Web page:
Ancient Himalayan towers keep their secrets on a walk through southwest China
Amid Sichuan’s Hengduan Mountains, mysterious stone towers built jut more than 100 feet into the sky. No one is sure why.
Pengbuxi, Sichuan Province, ChinaThe stone towers of Pengbuxi, a hamlet of yak herders and barley farmers that pools in an 11,000-foot-high valley in the Hengduan Mountains of southwestern China, jut into the sky like colossal exclamation marks.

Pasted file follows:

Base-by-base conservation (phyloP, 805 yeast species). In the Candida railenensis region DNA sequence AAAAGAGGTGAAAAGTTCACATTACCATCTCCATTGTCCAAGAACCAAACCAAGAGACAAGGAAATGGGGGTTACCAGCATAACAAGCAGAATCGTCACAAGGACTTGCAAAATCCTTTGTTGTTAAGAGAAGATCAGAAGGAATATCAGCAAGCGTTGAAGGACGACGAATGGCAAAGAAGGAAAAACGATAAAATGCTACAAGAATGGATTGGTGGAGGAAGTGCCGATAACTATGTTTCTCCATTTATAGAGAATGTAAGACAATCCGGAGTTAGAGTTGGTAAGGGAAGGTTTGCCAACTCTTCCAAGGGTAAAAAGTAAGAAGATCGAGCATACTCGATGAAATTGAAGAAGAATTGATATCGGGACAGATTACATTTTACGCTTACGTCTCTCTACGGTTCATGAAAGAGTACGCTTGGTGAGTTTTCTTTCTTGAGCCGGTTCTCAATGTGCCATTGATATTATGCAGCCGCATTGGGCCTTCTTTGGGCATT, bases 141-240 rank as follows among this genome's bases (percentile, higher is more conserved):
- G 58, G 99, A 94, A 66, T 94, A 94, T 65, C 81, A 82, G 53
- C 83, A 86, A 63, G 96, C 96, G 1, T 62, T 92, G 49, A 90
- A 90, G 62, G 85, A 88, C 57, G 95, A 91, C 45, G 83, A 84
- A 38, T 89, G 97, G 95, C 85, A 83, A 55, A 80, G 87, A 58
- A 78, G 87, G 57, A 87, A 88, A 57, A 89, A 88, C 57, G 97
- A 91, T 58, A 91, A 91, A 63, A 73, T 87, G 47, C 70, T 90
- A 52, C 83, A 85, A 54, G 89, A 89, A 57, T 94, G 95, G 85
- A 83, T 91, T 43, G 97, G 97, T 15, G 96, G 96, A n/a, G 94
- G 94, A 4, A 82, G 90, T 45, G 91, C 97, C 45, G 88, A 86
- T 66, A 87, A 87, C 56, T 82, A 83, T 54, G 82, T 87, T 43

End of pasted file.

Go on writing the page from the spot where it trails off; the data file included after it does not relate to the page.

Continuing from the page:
These towers—four survive, though villagers say there used to be more—are a marvel of ancient engineering. Their spires rise as high as a hundred feet above the surrounding fields: a remarkable stature for any freestanding structure built by hand, from gray, unworked rocks. They are eight-sided, star-shape in cross-section. They taper elegantly toward their tops. How old are they? What was their purpose? Why are they even here? Chinese historians still debate these questions. The people who erected them remain largely unknown and left few written records.